During this down time of late summer/early fall, basketball is beginning to come to the forefront of our minds. We're wondering about the NBA's collective bargaining negotiations, looking forward to college basketball, and keeping track of the overseas leagues and tournaments the best we can.
But for those of us who need a little extra basketball fix during these times, we can always turn to the area of cinema. There's been no shortage of basketball-related movies. There are classics, such as Hoosiers, White Men Can't Jump and Space Jam. There are also other, perhaps lesser-known or forgotten films worth a couple hours of your entertainment day if you get a chance.
There are some hidden gems out there which, if you can find them at your video store (or some downloadable website) are quite entertaining. Here's just a few:
Believe In Me (2006)
Starring: Jeffrey Donovan, Samantha Mathis and Bruce Dern.
A docudrama based on the life and coaching career of Oklahoma high school basketball coach Jim Keith. For movie purposes, the character of Keith is named Clay Driscoll. The coach (Donovan) is hired as the varsity boys coach at a small-town Oklahoma high school, only to find out that the school board has decided to make him the girls coach. He reluctantly takes the job. At the same time, Driscoll and his wife (Mathis) are trying to adopt a son. Through the course of the season, he becomes coach, mentor and teacher to a rather talented group of girls who comprise his team. While he's always wanted to coach boys, he attains an affection for his position. Excellent acting drives this movie and fans of Burn Notice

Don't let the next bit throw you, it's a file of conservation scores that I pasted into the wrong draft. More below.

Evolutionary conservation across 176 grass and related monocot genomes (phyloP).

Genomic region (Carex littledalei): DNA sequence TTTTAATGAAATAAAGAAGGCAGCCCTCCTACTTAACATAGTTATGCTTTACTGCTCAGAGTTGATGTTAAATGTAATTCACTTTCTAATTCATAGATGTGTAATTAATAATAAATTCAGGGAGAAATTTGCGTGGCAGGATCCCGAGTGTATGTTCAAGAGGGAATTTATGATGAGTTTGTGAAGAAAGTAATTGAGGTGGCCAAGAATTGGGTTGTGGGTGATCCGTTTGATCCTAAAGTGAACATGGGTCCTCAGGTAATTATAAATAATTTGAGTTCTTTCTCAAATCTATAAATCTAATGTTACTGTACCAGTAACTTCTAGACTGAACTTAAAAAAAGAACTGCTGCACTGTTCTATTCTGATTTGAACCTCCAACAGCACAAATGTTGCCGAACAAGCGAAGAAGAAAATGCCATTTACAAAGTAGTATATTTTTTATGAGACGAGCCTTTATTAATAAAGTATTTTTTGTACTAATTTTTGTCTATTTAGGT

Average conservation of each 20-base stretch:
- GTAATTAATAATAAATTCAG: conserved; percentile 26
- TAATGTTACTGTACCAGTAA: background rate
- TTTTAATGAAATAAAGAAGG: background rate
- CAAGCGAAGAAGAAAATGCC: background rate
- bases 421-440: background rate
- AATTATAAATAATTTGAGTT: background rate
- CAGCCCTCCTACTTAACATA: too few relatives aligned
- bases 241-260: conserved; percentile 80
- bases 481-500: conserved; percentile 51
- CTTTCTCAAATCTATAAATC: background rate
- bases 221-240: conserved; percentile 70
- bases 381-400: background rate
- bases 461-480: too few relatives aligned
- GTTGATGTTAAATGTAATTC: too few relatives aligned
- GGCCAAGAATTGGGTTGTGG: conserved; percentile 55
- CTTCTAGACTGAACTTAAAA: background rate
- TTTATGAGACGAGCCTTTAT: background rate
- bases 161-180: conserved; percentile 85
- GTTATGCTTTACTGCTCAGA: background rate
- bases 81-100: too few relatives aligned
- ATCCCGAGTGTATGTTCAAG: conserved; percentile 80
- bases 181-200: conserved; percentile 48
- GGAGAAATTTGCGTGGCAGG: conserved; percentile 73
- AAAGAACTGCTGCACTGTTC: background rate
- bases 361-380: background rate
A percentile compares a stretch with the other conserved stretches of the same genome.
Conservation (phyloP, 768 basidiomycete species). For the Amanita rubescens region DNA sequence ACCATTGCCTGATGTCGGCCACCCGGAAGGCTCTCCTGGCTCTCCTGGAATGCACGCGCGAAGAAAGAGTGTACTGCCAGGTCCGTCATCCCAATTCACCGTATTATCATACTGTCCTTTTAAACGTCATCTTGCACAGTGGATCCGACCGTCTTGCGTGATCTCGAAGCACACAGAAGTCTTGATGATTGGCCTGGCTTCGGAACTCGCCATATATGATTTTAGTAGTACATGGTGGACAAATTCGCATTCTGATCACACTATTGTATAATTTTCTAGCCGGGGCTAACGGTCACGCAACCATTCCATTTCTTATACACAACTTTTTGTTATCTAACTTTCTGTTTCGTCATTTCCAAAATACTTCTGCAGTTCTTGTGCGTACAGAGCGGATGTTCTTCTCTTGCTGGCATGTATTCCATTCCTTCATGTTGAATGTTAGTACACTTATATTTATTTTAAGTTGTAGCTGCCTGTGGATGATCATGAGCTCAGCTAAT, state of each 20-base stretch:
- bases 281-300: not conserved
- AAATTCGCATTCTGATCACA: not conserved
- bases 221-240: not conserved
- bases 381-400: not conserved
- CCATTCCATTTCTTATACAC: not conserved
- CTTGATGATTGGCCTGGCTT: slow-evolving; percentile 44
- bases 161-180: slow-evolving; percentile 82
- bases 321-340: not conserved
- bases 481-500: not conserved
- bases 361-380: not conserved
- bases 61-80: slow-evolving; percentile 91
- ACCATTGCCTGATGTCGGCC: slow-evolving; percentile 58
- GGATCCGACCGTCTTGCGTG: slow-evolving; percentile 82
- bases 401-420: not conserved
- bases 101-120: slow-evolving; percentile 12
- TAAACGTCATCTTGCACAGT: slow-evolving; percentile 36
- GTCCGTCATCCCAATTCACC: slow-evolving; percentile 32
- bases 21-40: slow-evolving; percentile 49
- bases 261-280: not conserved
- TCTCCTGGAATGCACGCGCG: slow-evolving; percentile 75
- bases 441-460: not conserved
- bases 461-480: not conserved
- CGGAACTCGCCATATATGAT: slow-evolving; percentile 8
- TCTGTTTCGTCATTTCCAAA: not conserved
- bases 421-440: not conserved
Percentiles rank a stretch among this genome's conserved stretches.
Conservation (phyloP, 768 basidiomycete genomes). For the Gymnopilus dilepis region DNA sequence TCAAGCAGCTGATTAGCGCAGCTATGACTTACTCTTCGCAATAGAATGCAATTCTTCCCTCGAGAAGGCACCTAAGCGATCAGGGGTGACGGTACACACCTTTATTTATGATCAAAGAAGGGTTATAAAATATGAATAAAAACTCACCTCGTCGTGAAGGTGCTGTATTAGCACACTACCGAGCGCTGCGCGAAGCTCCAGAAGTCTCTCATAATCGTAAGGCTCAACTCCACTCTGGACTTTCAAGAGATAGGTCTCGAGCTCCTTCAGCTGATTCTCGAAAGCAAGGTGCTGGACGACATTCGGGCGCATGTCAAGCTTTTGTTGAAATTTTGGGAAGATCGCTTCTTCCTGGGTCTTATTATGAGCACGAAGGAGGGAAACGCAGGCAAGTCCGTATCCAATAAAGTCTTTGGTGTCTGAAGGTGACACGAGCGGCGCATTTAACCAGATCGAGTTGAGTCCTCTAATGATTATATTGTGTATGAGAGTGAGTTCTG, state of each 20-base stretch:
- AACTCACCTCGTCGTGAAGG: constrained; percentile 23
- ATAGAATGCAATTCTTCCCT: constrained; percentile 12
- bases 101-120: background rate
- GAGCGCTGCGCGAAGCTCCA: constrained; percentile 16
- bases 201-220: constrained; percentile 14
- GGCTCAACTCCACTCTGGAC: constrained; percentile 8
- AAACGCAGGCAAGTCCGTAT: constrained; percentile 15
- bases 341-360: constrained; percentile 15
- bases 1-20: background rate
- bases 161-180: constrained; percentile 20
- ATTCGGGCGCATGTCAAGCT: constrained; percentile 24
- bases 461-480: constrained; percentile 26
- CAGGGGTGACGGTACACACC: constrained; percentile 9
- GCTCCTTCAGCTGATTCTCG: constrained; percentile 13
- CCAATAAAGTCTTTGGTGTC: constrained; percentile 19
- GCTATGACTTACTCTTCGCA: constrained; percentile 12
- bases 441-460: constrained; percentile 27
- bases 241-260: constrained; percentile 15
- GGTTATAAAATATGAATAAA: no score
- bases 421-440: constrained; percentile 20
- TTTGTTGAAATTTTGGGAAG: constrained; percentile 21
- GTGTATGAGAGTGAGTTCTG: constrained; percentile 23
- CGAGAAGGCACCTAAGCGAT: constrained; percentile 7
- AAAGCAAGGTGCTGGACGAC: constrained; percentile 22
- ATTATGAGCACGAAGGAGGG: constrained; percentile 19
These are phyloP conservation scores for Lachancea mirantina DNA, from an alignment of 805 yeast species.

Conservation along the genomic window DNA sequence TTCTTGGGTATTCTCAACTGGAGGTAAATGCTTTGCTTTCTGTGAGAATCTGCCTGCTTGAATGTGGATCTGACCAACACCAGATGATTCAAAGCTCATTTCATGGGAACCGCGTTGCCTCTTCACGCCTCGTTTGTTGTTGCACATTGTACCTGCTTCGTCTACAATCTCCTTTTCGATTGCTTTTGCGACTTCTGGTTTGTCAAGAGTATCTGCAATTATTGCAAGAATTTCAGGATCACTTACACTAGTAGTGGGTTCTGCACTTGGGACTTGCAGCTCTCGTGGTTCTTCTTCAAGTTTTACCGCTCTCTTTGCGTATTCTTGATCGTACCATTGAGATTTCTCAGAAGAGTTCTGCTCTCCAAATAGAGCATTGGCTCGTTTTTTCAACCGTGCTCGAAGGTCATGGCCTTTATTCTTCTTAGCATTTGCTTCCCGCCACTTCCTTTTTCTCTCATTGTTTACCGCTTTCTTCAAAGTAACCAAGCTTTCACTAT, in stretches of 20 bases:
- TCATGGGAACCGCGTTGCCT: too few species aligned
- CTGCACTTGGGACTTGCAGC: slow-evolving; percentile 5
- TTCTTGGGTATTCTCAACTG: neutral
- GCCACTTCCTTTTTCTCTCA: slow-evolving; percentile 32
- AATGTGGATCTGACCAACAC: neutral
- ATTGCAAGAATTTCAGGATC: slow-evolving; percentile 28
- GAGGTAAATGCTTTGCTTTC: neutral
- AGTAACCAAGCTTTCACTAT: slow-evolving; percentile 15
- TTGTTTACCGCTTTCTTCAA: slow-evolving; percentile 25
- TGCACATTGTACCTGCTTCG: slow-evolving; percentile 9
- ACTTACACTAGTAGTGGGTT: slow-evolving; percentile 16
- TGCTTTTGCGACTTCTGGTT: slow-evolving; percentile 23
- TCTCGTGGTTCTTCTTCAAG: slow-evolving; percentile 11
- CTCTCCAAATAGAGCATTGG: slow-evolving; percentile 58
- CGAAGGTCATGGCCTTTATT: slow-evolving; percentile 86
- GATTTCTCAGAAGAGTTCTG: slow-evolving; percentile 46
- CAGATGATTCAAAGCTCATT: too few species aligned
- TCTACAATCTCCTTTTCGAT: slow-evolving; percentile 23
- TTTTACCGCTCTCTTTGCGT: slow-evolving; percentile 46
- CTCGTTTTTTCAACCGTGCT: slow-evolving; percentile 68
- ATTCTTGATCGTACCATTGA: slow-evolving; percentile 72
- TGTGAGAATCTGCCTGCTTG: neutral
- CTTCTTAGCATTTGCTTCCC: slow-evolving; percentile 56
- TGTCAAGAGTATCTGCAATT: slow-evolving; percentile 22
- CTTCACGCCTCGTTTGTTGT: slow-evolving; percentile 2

may be pleasantly surprised by the range Donovan shows here. It's a movie which demonstrates that while you may want one thing, you may find out you appreciate something else even more. The subject of the movie, Jim Keith, coached girls basketball and taught social studies in Oklahoma for 35 years before retiring. Be sure to catch a special tribute to Keith from his original players -- now grandmothers -- during the closing credits of the film.
The Red Sneakers (2002)
Starring: Dempsey Pappion, Vincent D'Onofrio and Gregory Hines (who also directed).
Reggie Reynolds (Pappion) is a high schooler who gets great grades, but what he really longs for is to be a basketball star. He stumbles upon a pair of red sneakers through a junk dealer (Hines). These no ordinary pair of shoes, however; they once belonged to an all-star player in the Negro Basketball Leagues in the 1930s. Once he puts on the red sneakers, Reggie's basketball dreams begin to come true. A major shoe brand executive sees his success and seeks to convince Reggie to discard his red sneakers in favor of the executive's brand. Reggie knows better. This movie has a nice premise and watching Reggie struggle with the dilemmas he faces is easy to follow.
Alex English and Joshua Zuehlke in Amazing Grace and Chuck
Amazing Grace and Chuck (1987) Starring: Jamie Lee Curtis, Joshua Zuehlke, Alex English and Gregory Peck.